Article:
The story, of course, is that Congress failed in its duty to enforce these rights, until the Supreme Court eventually stepped in and forced them to do so through a progressive reading of the Constitution. The implication is that we should trust judges, rather than our legislatures, to defend our rights, and the rights of minorities in particular. The law having failed us, then, on account of its vague meanings and the bad characters and intentions of its drafters and their legislative successors, we must submit ourselves to the more benign wills of our judges.
But is this the case? Is the track record of our judges really so good that we should be comfortable handing over to our Supreme Court the power to make law by “interpreting” the Constitution to mean what the Justices believe it ought to mean, given the “developing moral sense of the community?”
The broad, discretionary standard used in judicial decisions today leaves the Court wide latitude in determining what the people ought to demand of their government in terms of individual and group rights. Have the judges shown that we can trust their will to produce good decisions and policies? Consider a few cases on point:
Before the Civil War, the Supreme Court decided the case of Dredd Scott v. Sanford. Here, the Court decided that it knew better than the Constitution what African-Americans are, as well as what they were not, determining that they could not be citizens—even though they had been citizens of a number of states for many decades. The Court, in the name of “property rights” and winning peace with slaveholders, decreed that a citizen was not a citizen if he or she had black skin, and so could not sue to defend his or her rights in a federal court. What’s more, the Court said, the actual compromise (The Missouri Compromise) that our legislators had worked out to prevent war was itself was unconstitutional because it went against their universal view of African-Americans and so must be undone. It is not too much to say that this horrible decision, rooted in political dealmaking and racial animus rather than the Constitution, helped bring the Civil War.
But, you say, “we know better now?” Well, a few decades later, in Plessy v. Ferguson, the Supreme Court ushered in the era of formal segregation by upholding “separate but equal” laws regarding accommodations in railroad cars.
There is much more, of course.
During the post-Civil War period, the Court also decided that our understanding of contracts, again, going back for centuries, and incorporated in the Constitution, was simply wrong, and that state governments could not “impede” contracts by, say, establishing maximum numbers of hours that employers could require from their workers.
This was a time in which some steel plant gave their workers a day off every other week. And to get that day off, they had to work 12 hours per day, seven days per week, and a full 24 hours every other week. Thank goodness the court was there to protect those workers (and “national markets”) against state laws capping work hours.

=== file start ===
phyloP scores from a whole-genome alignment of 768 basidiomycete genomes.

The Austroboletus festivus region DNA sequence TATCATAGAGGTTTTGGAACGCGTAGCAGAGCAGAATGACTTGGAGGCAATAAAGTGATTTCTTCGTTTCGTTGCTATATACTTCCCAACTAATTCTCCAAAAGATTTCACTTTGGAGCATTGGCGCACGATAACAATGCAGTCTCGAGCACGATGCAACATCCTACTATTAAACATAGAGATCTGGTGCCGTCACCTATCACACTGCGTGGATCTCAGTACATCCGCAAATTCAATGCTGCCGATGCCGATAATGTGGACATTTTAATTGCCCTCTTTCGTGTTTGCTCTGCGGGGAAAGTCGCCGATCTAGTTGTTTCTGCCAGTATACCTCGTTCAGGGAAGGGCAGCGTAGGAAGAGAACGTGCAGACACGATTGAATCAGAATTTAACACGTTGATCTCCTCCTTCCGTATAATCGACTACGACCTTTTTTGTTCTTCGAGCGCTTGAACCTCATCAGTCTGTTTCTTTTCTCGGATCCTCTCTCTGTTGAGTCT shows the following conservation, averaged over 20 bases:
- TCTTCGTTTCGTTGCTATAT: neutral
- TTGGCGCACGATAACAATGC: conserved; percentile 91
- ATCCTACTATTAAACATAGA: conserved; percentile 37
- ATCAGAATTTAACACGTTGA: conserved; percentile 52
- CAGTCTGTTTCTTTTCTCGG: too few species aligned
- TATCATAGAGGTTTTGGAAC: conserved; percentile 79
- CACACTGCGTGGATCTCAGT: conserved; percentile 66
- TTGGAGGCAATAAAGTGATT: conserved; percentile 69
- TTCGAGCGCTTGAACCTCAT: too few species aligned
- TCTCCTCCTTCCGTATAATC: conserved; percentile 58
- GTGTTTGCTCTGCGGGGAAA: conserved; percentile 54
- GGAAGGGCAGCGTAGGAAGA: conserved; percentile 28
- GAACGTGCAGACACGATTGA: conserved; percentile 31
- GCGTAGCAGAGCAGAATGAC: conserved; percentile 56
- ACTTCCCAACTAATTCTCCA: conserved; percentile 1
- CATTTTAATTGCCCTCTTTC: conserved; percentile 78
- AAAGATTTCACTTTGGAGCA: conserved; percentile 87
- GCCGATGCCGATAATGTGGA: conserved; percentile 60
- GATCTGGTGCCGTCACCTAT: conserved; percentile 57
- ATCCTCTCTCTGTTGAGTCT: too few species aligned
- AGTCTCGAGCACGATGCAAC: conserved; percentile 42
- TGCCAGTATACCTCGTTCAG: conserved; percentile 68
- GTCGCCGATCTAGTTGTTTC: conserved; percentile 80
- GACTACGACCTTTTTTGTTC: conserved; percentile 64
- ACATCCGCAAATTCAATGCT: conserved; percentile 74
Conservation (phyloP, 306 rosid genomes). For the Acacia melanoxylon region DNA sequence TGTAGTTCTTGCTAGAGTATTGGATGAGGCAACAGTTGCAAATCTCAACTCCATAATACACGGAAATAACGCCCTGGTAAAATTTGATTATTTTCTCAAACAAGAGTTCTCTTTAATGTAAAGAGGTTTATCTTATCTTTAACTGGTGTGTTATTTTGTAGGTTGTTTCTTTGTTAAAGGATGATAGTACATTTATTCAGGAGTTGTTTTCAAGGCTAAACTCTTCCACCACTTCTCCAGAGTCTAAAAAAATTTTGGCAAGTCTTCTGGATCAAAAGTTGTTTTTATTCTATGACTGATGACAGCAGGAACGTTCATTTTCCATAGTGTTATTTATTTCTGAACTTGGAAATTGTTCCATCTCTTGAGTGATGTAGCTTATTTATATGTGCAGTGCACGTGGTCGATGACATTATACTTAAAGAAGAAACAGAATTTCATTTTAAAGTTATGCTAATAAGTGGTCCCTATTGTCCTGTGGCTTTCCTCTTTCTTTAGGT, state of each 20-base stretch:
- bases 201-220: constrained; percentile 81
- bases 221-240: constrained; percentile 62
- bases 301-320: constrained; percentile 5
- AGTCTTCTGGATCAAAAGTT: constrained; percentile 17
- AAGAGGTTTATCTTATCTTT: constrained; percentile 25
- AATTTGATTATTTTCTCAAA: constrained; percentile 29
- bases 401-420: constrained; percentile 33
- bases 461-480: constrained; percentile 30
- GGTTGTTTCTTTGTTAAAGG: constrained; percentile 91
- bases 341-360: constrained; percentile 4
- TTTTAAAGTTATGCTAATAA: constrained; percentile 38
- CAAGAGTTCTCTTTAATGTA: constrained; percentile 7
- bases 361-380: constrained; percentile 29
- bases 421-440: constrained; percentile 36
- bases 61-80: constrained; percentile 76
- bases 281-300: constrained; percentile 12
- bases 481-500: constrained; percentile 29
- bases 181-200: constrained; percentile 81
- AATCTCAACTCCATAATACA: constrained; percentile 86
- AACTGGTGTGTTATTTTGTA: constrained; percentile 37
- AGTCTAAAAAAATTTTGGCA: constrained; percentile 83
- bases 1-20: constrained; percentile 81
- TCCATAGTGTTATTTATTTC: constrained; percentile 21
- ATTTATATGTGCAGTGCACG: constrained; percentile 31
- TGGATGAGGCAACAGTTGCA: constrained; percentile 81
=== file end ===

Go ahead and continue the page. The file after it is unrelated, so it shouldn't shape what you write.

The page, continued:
Or consider that great “progressive” icon Oliver Wendell Holmes, Jr. In a case involving the forced sterilization of a mentally handicapped woman who was almost certainly raped (Buck v. Bell), Holmes famously decided that “three generations of imbeciles are enough.” No old-fashioned right to liberty for Holmes. The right of society to be made genetically free from “defectives” was more important, for him.
I have dealt before with the extremely limited practical effect of the Court’s decision in Brown v. Board of Education. Rather than repeat myself, let me just point out that while we might agree with many of the policies served by Supreme Court decisions in recent decades, this does not make it wise to cede to that Court the power to make laws as it has been doing. Certainly, one may respond that critics are simply unhappy with some of these decisions and policies. Where religious freedom and the expansion of government power are concerned, I count myself among the unhappy.
But proponents of judicial will should ask themselves what might happen if the Supreme Court comes to be dominated by people whose will is not what they would like it to be. What if the Justices come to think that freedom of speech and assembly and due process aren’t so important after all? Whether “bad” Justices see themselves defending tradition or the new, “progressive” policies of our new regime, they may decide our old-fashioned rights aren’t that important, after all. If NSA spying and the holding of American citizens without trial for being “enemy combatants” don’t worry you, consider the mere fact that judges with life tenure can exercise their will in a fashion more absolute than any legislature.
The exchange between William Roper and Sir Thomas More from the movie A Man for All Seasons should be well-known, particularly to lawyers, but it bears repeating, here. More has just told Roper that the protections of the rule of law must be extended to everyone, even the Devil himself.
Roper: So, now you give the Devil the benefit of law!
More: Yes! What would you do? Cut a great road through the law to get after the Devil?
Roper: Yes, I’d cut down every law in England to do that!
More: Oh? And when the last law was down, and the Devil turned ‘round on you, where would you hide, Roper, the laws all being flat? This country is planted thick with laws, from coast to coast. Man’s laws, not God’s! And if you cut them down, and you’re just the man to do it, do you really think you could stand uprights in the winds that blow, then? Yes I’d give the Devil benefit of law, for my own safety’s sake!
Judges who “do justice” fail to “do” law, and the law dies. Then we are left with the will of those in power, and that is tyranny, an ill wind that blows down any flimsy barriers we may use to protect what is left of our liberty and our dignity.
Editor’s note: This column first appeared October 2013 in Imaginative Conservative and is reprinted with permission. Photo depicts Chief Justice William Howard Taft and his fellow Supreme Court justices c. 1923.